In theory, Devin Smeltzer pitching seven scoreless two-hit innings, perhaps the start of his life, should produce a win. In the abstract, a rested Tyler Duffey, who hasn't allowed three runs or four hits in any outing this season, should protect a 2-0 lead. On paper, the Twins loading the bases with nobody out and trailing by one run should produce a tie score, minimum.
But at Target Field?
The loss was more than hypothetical.
"We had a lot of different ways that we could have won the ballgame," Twins manager Rocco Baldelli said after Duffey coughed up the lead and the Twins left 10 runners stranded, three of them in the eighth inning. The result was a 3-2 loss to the Royals, one that looks inexplicable everywhere but the scoreboard.
"It's one of those things, man, they're all pretty good contact hitters, and if you leave pitches over the plate for them to handle, they're going to hit them," said Duffey, who gave up a two-run, game-tying double to Whit Merrifield and a go-ahead double by Bobby Witt Jr. "So here we are."
Here they are, losers of two consecutive games for the first time in two weeks, and in both cases, their starting pitcher left with a lead. In this case, it was 2-0, with Ryan Jeffers and Gilberto Celestino providing run-scoring hits in support of Smeltzer.
It looked like plenty, especially with Smeltzer's wife, Brianne, helping out.
"My wife told me this morning I needed to throw more changeups down and away," the lefthander said. "I agreed and that's what we did."
Hire that pitching coach. Using that changeup, as Smeltzer relayed during the pregame strategy meeting with his catcher, and wielding a fastball that registered 90 mph only twice all night, allowed a single to Andrew Benintendi in the first inning, and a two-out single to Hunter Dozier in the seventh — and nothing else but a harmless walk. Smeltzer's six strikeouts represent the most in his career since he whiffed seven Brewers during his big-league debut in 2019.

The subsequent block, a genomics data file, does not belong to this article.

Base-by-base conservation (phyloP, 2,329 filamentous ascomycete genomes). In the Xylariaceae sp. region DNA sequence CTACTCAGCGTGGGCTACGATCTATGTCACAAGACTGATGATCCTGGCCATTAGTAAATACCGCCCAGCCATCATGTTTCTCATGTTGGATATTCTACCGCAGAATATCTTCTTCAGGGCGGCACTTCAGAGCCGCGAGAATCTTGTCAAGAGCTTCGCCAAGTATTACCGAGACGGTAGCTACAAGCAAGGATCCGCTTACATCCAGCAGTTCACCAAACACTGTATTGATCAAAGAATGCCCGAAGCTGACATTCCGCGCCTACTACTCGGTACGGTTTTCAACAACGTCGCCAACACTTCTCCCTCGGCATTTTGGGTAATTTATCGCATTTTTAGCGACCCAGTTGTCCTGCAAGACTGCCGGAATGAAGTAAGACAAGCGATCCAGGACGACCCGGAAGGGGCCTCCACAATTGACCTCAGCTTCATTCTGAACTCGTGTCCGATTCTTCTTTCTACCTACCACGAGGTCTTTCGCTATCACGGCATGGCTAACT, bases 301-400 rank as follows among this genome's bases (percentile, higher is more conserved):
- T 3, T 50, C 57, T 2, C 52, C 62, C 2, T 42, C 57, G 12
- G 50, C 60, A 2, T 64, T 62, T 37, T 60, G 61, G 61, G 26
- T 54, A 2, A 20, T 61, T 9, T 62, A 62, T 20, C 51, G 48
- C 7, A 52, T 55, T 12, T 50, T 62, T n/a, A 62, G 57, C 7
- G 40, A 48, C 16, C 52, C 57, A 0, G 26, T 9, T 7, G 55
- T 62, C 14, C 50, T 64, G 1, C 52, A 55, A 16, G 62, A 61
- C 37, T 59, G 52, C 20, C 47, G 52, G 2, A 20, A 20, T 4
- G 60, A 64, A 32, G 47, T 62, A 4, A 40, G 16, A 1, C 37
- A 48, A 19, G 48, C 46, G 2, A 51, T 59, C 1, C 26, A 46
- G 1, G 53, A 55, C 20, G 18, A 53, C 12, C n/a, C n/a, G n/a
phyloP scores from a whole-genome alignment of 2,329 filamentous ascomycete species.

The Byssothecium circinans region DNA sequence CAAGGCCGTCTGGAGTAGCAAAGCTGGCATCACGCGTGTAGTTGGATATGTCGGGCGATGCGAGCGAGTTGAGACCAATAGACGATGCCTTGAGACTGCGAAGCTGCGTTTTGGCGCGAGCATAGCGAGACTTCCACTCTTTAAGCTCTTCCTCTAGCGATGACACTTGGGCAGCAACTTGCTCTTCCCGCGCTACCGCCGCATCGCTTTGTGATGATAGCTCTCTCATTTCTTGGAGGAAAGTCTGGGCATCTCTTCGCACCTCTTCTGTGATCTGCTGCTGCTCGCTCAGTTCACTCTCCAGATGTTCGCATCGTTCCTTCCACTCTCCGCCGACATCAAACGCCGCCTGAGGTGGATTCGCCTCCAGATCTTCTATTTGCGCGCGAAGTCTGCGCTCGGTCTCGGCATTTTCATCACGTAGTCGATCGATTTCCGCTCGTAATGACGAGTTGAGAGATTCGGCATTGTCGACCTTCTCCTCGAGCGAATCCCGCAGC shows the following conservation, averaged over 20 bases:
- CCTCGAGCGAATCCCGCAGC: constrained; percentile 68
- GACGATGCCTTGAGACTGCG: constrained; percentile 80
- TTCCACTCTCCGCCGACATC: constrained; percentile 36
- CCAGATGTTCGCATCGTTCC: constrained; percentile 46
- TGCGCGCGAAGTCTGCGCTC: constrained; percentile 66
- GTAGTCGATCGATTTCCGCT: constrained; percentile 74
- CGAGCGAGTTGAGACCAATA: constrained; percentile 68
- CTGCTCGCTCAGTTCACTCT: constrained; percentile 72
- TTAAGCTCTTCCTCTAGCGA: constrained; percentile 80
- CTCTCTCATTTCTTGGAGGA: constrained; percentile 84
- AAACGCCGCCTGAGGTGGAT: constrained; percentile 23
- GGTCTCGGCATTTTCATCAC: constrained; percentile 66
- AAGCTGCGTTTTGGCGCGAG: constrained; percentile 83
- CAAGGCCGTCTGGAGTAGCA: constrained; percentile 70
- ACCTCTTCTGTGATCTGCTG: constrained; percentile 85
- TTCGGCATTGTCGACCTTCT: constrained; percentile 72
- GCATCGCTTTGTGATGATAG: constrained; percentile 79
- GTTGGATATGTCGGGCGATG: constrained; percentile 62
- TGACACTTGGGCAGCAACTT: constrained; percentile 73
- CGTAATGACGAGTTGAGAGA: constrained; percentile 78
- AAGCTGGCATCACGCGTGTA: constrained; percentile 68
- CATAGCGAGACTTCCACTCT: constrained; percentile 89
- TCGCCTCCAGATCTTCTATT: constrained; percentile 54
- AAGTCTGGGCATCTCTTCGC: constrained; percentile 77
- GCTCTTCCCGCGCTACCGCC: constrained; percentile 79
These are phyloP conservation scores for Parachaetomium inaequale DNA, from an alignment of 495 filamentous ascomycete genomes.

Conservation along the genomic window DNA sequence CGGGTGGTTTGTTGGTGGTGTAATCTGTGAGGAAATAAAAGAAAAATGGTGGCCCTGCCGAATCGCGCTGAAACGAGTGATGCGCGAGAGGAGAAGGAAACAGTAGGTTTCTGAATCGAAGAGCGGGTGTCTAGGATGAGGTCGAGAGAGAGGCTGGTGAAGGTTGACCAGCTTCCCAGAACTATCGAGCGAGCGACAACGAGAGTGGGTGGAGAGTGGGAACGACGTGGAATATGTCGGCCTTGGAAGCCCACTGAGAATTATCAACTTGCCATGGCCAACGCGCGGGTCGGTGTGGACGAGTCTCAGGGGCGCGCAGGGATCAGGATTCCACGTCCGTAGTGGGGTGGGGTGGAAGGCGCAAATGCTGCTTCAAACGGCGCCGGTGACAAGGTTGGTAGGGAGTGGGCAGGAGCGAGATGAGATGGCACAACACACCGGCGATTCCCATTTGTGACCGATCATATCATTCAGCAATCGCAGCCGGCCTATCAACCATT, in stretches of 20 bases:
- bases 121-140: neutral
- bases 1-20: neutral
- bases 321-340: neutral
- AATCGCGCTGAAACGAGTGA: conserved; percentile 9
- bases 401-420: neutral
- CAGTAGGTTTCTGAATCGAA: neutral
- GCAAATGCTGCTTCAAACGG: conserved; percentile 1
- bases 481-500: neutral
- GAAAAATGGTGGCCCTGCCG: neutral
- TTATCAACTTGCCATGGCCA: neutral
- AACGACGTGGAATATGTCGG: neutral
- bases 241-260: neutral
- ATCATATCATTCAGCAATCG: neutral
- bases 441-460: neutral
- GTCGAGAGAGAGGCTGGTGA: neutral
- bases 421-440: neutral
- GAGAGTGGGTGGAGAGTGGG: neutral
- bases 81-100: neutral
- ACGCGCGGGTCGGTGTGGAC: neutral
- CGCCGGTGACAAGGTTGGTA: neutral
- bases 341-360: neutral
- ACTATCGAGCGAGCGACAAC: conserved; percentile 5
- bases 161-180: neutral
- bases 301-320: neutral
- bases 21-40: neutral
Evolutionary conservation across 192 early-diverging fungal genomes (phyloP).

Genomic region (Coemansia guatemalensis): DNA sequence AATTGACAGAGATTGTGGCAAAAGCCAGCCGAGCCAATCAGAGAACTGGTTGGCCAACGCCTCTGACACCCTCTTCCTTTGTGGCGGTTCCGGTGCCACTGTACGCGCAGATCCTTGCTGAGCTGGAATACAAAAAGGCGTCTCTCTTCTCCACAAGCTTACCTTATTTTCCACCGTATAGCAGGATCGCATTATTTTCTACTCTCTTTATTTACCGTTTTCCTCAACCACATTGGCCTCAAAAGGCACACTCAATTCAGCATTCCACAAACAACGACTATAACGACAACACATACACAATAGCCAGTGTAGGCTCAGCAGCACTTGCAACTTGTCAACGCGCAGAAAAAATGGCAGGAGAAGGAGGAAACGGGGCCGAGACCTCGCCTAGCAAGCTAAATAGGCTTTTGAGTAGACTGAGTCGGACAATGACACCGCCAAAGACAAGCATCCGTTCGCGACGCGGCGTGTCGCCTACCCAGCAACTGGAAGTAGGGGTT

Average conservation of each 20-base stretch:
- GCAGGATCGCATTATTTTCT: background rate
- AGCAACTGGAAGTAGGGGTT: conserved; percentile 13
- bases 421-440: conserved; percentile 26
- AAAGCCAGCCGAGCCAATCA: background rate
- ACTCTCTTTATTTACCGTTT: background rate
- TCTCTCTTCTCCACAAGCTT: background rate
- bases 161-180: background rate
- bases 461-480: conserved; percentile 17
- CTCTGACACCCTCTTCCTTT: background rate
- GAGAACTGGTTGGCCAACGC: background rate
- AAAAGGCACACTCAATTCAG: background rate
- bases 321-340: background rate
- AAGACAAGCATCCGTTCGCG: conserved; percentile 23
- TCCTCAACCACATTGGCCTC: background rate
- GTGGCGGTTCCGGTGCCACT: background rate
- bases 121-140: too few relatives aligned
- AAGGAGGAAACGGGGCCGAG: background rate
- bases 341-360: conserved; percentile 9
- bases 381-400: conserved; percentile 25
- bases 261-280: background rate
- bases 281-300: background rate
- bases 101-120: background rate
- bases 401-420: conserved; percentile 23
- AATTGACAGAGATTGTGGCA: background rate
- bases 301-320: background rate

"Smeltz was excellent. He was excellent," Baldelli said. "I don't know if you can go out there and pitch much better than he did. The opposition looked uncomfortable in a lot of at-bats. He kept them off-balance nicely and missed a few bats as well. Everything we could ask for from him."
Will Smeltzer, demoted to St. Paul after holding the Royals to one run last Friday, get to keep his roster spot this time?
"The way Smeltz is throwing, we're going to see [him] in one way, shape or form going forward," Baldelli said.
Now, if they can only revive the offense. The Twins, who have scored two runs in three consecutive games, handed Duffey a 2-0 lead. It disappeared quickly.
Emmanuel Rivera and pinch hitter Ryan O'Hearn singled, and with two outs, Merrifield timed a 1-0 curveball and drove it into the gap in right-center, a double that allowed both runs ahead of him to score and tie the game.
After Andrew Benintendi walked, Witt took advantage of Duffey's biggest mistake, a two-strike curve left that drifted over the plate. The rookie hammered it to left-center, and Merrifield easily scored the go-ahead run.
“We had a lot of different ways that we could have won the ballgame.”
"It wasn't a bad pitch, but it's a pitch to a guy like him that he can handle," Duffey said. "That's just one of those things that, in the moment, I haven't faced this guy yet, I can throw him one, make a good pitch. He got the barrel down to it and hit a double."
The Twins threatened to take the lead right back in the bottom of the eighth, when Gary Sanchez reached on an infield error and Gio Urshela and Luis Arraez looped hits into the outfield, loading the bases. But Jose Miranda looked at a third strike from Royals closer Scott Barlow, pinch hitter Nick Gordon swung at strike three, and Max Kepler rolled out to third base to preserve the Royals' lead.
The Twins also had a chance in the ninth when Byron Buxton lead off with an infield single, ending his 0-for-30 slump, and Sanchez singled with two outs. But Gio Urshela grounded into a fielder's choice to end the game.